Banks

BoE stress tests: all you need to know

The Bank of England has released the results of its latest round of its annual banking stress tests and its semi-annual financial stability report this morning. Used to measure the resilience of a bank’s balance sheet in adverse scenarios, the stress tests measured the impact of a severe slowdown in Chinese growth, a global recession […]

Continue Reading

Economy

Draghi: Eurozone will decline without vital productivity growth

It’s productivity, stupid. European Central Bank president Mario Draghi has become the latest major policymaker to warn of the long-term economic damage posed by chronically low productivity growth, as he urged eurozone governments to take action to lift growth and stoke innovation. Speaking in Madrid on Wednesday, Mr Draghi noted that productivity rises in the […]

Continue Reading

Currencies

Asia markets tentative ahead of Opec meeting

Wednesday 2.30am GMT Overview Markets across Asia were treading cautiously on Wednesday, following mild overnight gains for Wall Street, a weakening of the US dollar and as investors turned their attention to a meeting between Opec members later today. What to watch Oil prices are in focus ahead of Wednesday’s Opec meeting in Vienna. The […]

Continue Reading

Banks, Financial

RBS emerges as biggest failure in tough UK bank stress tests

Royal Bank of Scotland has emerged as the biggest failure in the UK’s annual stress tests, forcing the state-controlled lender to present regulators with a new plan to bolster its capital position by at least £2bn. Barclays and Standard Chartered also failed to meet some of their minimum hurdles in the toughest stress scenario ever […]

Continue Reading

Banks

Barclays: life in the old dog yet

Barclays, a former basket case of British banking, is beginning to look inspiringly mediocre. The bank has failed Bank of England stress tests less resoundingly than Royal Bank of Scotland. Investors believe its assets are worth only 10 per cent less than their book value, judging from the share price. Although Barclays’s legal team have […]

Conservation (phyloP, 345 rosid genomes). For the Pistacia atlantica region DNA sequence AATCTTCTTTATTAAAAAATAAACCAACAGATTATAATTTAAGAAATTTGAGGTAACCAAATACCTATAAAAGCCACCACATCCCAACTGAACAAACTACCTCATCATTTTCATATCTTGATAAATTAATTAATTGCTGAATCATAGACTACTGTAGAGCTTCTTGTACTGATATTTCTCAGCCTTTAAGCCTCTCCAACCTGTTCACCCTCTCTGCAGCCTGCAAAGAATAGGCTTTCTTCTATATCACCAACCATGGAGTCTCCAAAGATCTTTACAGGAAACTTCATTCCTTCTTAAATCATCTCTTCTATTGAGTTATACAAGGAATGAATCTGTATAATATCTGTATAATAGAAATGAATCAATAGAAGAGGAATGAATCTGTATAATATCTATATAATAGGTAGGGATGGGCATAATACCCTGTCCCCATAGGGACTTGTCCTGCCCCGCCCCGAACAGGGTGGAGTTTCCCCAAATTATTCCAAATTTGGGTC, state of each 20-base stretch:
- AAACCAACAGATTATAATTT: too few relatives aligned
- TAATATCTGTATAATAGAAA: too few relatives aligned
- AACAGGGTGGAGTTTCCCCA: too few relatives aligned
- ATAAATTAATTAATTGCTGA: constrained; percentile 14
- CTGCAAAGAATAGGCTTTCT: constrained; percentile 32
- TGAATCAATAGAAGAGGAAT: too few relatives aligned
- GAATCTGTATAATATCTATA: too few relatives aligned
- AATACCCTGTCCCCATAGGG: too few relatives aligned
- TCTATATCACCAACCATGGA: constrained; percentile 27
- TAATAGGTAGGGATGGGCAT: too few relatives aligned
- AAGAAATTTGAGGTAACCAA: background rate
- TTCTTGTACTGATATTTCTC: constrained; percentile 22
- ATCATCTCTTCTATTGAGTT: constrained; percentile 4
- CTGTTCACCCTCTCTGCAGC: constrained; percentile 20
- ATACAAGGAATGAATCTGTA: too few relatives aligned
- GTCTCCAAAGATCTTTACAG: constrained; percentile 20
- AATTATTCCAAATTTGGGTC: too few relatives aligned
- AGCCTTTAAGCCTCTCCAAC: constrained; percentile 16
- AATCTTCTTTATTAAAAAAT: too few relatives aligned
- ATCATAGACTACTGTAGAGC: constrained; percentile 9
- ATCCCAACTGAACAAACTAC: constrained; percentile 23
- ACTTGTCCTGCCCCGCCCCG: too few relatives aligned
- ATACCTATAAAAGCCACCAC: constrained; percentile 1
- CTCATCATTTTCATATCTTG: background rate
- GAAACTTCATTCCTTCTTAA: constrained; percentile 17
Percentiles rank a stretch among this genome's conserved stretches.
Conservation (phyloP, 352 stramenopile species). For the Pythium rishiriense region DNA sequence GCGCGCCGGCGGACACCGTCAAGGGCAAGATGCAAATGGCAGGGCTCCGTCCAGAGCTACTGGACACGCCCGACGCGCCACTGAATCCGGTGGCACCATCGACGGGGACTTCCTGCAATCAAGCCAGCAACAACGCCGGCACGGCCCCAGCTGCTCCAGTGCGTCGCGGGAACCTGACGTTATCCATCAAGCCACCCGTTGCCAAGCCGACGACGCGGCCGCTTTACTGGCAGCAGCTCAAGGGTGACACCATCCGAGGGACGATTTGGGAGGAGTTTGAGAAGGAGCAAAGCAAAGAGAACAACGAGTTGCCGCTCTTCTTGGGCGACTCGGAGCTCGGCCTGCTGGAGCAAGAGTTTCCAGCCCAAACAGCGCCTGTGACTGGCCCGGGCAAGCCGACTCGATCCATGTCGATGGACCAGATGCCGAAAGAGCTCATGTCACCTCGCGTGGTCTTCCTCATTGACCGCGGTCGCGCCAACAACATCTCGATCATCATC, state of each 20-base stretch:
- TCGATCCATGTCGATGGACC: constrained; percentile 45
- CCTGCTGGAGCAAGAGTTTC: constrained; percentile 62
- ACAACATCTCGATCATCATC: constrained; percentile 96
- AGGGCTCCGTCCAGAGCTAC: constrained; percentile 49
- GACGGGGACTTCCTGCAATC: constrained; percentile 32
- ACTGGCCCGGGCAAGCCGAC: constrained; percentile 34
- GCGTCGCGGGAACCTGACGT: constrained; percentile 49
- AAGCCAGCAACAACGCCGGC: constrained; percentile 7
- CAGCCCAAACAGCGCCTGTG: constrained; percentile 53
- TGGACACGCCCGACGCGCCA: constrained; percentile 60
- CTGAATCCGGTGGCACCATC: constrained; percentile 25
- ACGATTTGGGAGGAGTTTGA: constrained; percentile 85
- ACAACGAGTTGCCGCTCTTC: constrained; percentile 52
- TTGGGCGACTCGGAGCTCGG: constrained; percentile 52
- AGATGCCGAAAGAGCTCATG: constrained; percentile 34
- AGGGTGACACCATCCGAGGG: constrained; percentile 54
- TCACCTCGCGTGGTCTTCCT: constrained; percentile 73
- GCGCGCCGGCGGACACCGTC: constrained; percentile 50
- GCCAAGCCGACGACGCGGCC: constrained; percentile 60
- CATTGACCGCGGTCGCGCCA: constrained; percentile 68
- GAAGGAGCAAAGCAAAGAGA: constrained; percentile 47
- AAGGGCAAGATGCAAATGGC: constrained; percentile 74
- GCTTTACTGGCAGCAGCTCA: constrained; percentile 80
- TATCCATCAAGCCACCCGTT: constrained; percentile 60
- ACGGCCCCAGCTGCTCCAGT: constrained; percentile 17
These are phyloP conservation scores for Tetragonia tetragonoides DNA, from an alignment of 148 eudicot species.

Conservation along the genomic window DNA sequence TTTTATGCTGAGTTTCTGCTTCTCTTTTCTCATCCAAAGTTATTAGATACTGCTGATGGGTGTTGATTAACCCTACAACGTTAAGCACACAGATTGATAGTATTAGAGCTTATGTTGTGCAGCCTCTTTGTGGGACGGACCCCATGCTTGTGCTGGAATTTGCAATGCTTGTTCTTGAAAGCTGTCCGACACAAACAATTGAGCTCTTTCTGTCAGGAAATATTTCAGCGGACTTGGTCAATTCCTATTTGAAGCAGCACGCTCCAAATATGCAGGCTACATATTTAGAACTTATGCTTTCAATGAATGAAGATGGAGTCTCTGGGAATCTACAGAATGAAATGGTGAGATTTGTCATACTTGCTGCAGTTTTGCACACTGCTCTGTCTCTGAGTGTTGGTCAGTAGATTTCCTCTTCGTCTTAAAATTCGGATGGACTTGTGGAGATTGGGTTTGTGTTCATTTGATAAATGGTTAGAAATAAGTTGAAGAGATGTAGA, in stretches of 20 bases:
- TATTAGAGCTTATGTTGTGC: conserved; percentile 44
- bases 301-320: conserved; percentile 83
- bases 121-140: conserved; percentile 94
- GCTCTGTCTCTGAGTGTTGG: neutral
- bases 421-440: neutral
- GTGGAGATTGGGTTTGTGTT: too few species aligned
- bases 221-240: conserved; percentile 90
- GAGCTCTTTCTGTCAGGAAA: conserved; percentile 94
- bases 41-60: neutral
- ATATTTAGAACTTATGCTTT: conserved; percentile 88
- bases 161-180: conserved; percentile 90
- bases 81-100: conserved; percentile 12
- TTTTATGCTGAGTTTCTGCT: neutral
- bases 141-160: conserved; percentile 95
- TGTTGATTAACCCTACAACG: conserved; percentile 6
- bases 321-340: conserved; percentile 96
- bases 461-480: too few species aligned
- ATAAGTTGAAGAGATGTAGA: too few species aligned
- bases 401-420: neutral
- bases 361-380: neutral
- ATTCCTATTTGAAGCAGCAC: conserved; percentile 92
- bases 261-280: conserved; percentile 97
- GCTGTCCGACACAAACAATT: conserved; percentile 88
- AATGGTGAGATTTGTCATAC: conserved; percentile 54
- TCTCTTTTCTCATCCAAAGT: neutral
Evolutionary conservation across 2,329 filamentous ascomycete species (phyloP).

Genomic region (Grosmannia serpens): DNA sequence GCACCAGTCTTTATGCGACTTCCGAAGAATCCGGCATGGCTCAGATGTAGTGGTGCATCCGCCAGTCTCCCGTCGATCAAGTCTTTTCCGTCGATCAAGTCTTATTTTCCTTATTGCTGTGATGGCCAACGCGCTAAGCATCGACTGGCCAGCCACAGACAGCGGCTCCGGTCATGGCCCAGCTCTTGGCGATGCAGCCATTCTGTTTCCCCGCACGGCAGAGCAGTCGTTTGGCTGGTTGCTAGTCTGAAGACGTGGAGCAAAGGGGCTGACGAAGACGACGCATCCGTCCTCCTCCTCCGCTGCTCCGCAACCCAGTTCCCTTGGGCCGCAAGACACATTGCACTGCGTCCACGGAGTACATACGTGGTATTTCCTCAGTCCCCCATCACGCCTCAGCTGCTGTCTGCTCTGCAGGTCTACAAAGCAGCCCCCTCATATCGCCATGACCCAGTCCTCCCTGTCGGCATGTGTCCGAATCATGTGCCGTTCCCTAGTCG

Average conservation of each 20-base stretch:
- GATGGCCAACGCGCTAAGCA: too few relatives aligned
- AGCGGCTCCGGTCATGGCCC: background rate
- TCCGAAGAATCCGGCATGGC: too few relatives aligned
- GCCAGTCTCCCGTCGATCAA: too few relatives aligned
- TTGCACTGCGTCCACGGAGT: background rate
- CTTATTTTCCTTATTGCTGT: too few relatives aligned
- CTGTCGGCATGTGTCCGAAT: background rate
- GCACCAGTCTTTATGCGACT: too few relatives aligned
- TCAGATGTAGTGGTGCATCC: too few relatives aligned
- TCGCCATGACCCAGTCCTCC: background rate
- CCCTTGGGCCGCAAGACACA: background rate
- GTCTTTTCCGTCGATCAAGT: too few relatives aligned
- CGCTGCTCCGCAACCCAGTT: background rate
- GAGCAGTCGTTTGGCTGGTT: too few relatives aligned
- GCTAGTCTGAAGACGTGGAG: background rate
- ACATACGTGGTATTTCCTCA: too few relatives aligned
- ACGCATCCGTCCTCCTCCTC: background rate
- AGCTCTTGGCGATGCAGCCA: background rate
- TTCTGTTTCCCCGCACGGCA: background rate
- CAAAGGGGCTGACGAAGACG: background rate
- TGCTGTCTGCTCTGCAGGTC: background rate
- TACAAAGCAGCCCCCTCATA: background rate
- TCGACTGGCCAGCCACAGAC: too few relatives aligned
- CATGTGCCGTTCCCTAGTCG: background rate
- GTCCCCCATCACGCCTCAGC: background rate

Continue Reading

Categorized | Equities

Rentokil shares rise on stronger profits


Posted on February 27, 2015

Rentokil pest technician Glyn Hughes removes equipment from his van©Bloomberg

Rentokil Initial shares rose to a four-and-a-half-year high on Friday as strong demand for its pest control services combined with cost measures to drive pre-tax profit up 58.4 per cent.

The company unveiled a series of innovative products, including a trap for small vertebrates that sends a text when it catches a creature and an infrared-activated poison dispenser as it seeks to stimulate further growth in its mature markets, where competition is intense.

    Shares in Rentokil jumped 4.4 per cent to 135.3p in London.

    “I feel like we’ve had a pretty good year all in all,” said Andy Ransom, chief executive.

    The company is looking to expand in emerging markets where warm, humid weather is conducive to rapid rodent breeding and termite outbreaks.

    The sector has been boosted by strong growth in global bedbug outbreaks, as a result of warmer weather and rising global travel.

    The FTSE 250 company is targeting Latin America, where revenue jumped 308 per cent, and Asia, with revenue up 29.1 per cent in India, China and Vietnam combined. Mr Ransom said these regions have large pest populations but limited extermination services, providing ample growth potential.

    The company accelerated its merger and acquisition programme, in which it acquired 30 businesses with combined revenues of £66m in 2014, including purchases in Chile, Colombia, India, Mozambique, Korea, Brazil, Brunei, and Singapore.

    Revenue climbed 2.7 per cent to £1.74bn and the company slashed net debt to £260m, a 15-year low, as its costly restructuring continues at a more muted pace.

    In North America, Rentokil increased sales by 6.6 per cent and hopes to fatten sales further through the launch of its “CageConnect” product, a trap for small vertebrates such as skunks, squirrels and raccoons that alerts the operator by SMS when triggered.

    The hygiene division performed less well, with operating profit down 11 per cent to £93.9m.

    Trade in Europe proved challenging, with operating profit down 8.7 per cent, although Mr Ransom said poor growth in the eurozone was not to blame, and the infrared mouse traps should help growth recover when launched.

    ”Rats don’t read the Financial Times . . . If you’ve ever had a rat running around your kitchen you don’t say, ‘let’s wait until the economy picks up’. It’s a very defensive industry, a very reactive industry,” he said.

    Robert Plant, analyst at Morgan Stanley, highlighted that beneath the acquisitions, organic growth was “fairly low compared to other parts of the sector” at 1.2 per cent in 2014.

    “Long term we remain concerned that the core businesses operate in mature markets whose margins may be eroded by greater competition,” he said.